When I was a student in Paris, one of my favorite singers was Véronique Sanson. I listened endlessly to my vinyl copy of Amoureuse, still my favorite album by her. She has a throaty style and vibrato that are all her own. I didn’t realize that she is such a music icon, but I certainly know it now.

Imagine my surprise when I found out she was going to be performing in Paris at the Olympia Theater in late January/early February this year! (www.olympiahall.com) The Olympia is a fun place to go hear music because it only holds about 1,200 people, so you are never too far from the stage. IMG_3385_2IMG_3410IMG_3415 As you can see from the marquee, the opening act was Chris Stills, who is her son. It turns out she was married to Stephen Stills, of Crosby, Stills and Nash, for about ten years, and lived in California. This tour, in fact, is called “Les Années Américanes”, the American Years, so the music is from that time in her life. She is a prolific song writer as well as singer. Apparently, she had some rough years in mid-life, with alcohol and drug problems (which our waiter at the restaurant before the performance told me. I thought it was hilarious that he was such an ‘expert’ on the subject, even though he admitted that his parents had been the ones who really listened to her music). The show we went to was sold out, and she was scheduled to perform there for NINE nights! That says something about her popularity (And I just got a notice from the Olympia that they just added a couple of additional show dates in April).

She was wonderful. She was obviously very excited to be performing, and regaled the audience with stories between songs. She had tons of energy, as did her entire band, and she was so THANKFUL throughout the performance, for her band members, and for the audience’s obvious affection for her. She introduced all the band members, and some of them had played with her at the beginning of her career, but not recently. The trumpet player, Steve Madaio,for instance, had played with her in her early years, but she said that it had been thirty years since they had played together!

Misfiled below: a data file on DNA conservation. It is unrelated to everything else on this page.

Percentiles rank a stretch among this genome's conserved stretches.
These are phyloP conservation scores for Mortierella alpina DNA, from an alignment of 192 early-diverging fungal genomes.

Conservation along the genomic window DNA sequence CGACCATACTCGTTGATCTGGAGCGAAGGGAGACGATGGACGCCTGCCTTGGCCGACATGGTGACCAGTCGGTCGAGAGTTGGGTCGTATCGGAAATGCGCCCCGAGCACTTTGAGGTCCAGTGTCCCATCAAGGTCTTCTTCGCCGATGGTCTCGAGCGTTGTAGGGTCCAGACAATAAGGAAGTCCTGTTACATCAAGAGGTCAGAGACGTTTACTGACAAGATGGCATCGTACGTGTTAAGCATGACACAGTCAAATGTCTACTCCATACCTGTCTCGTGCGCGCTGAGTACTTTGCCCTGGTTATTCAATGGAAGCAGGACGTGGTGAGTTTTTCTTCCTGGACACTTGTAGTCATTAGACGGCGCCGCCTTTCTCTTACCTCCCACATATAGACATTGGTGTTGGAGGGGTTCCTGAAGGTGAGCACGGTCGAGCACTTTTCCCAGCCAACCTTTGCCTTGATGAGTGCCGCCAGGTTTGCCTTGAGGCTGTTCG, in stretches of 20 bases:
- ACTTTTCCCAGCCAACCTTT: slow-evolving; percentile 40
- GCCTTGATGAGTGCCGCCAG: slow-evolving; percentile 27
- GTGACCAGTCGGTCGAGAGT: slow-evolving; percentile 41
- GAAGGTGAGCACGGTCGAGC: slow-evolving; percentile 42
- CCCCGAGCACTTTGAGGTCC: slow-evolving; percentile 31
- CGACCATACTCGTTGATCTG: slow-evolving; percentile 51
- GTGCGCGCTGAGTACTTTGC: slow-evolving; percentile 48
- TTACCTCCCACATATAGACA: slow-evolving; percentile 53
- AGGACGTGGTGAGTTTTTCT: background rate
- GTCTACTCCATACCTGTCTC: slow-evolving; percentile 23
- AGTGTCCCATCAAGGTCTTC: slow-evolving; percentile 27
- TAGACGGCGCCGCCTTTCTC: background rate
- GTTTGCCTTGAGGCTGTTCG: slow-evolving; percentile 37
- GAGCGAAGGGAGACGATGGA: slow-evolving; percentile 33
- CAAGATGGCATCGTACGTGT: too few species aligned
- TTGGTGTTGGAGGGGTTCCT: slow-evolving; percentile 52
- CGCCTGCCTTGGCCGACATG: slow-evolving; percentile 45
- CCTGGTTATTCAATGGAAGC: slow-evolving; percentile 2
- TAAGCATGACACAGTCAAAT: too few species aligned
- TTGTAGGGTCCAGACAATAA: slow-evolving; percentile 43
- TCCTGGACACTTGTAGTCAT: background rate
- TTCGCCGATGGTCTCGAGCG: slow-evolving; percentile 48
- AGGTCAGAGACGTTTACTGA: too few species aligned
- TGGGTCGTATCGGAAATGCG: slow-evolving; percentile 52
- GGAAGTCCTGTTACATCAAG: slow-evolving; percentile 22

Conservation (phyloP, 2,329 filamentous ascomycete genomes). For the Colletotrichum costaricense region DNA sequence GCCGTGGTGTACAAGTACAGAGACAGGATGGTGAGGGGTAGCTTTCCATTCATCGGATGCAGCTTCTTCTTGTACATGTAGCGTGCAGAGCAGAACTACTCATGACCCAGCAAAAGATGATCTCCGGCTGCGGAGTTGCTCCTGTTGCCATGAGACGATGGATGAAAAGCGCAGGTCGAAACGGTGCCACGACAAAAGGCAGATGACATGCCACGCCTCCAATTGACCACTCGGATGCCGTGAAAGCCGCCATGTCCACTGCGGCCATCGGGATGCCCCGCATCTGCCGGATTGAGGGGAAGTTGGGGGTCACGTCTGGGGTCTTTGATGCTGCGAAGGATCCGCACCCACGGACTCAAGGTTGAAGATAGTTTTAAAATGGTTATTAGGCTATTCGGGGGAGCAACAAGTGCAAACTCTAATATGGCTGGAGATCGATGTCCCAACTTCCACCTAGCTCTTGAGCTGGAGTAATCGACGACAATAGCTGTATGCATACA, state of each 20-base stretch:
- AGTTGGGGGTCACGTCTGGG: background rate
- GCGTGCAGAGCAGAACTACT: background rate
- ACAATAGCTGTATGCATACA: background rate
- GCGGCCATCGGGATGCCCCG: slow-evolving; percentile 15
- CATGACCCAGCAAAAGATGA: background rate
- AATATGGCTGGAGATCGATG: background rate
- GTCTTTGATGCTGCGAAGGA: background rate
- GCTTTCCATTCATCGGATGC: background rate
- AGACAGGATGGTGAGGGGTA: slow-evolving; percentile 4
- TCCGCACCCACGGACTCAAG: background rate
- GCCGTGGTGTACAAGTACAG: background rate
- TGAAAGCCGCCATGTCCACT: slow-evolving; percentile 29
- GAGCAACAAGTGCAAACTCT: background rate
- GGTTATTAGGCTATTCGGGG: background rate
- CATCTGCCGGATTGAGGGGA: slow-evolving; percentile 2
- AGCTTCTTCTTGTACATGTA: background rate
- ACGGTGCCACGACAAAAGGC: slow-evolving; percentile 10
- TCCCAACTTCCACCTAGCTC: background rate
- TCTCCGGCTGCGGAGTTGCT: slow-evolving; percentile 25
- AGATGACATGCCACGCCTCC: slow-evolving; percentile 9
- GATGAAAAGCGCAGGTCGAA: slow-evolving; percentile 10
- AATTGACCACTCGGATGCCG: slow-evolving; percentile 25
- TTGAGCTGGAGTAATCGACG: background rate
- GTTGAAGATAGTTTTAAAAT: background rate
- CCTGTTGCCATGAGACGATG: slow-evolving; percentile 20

By the time she had played her 90 minutes of regular show, the whole audience was on its feet, and she came back for three encores. IMG_3434 I will admit that her voice was not quite as strong as in her youth, but there were only two songs that I noticed it. She really was amazing, and we left at 11:15 totally energized! Here’s a youtube link to a couple songs to give you some idea of her style.https://www.youtube.com/watch?v=BH6wjjw9qP0. A fun evening and a fun return to my youth!!

David Lebovitz

Happy New Year! I wanted to share one of my favorite Christmas presents: “My Paris Kitchen” by David Lebovitz. I have been a fan of David’s blog for a couple of years, but did not, until now, own any of his cookbooks. This cookbook is a wonderful combination of story-telling (like his blog) and recipes which do not seem full of outrageous ingredients that normal people would never be able to find. I am already inserting little bookmarks to mark the recipes that I want to try first and will post the results when that happens, but in the meantime, check out his blog at www.davidlebovitz.com and see if you find his writing style as disarming and charming as I do.

Let’s hope his recipes themselves turn out to be as much to my taste as his writing style!

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Sainte Chapelle

If you haven’t been to Sainte Chapelle, on the Ile de la Cite, you need to go. It’s as simple as that. It was built in the 13th century as the Royal Chapel for the king at the time, Louis IX. It has an upper and a lower chapel, and has the most incredible stained glass that I have ever seen, if only in terms of sheer magnitude! If you go during its regular business hours, you will get to tour the whole thing, but it is one of the most popular tourist spots so be prepared for a long line, especially in summer. So, you might ask yourself, how do I get in to see it without that long line?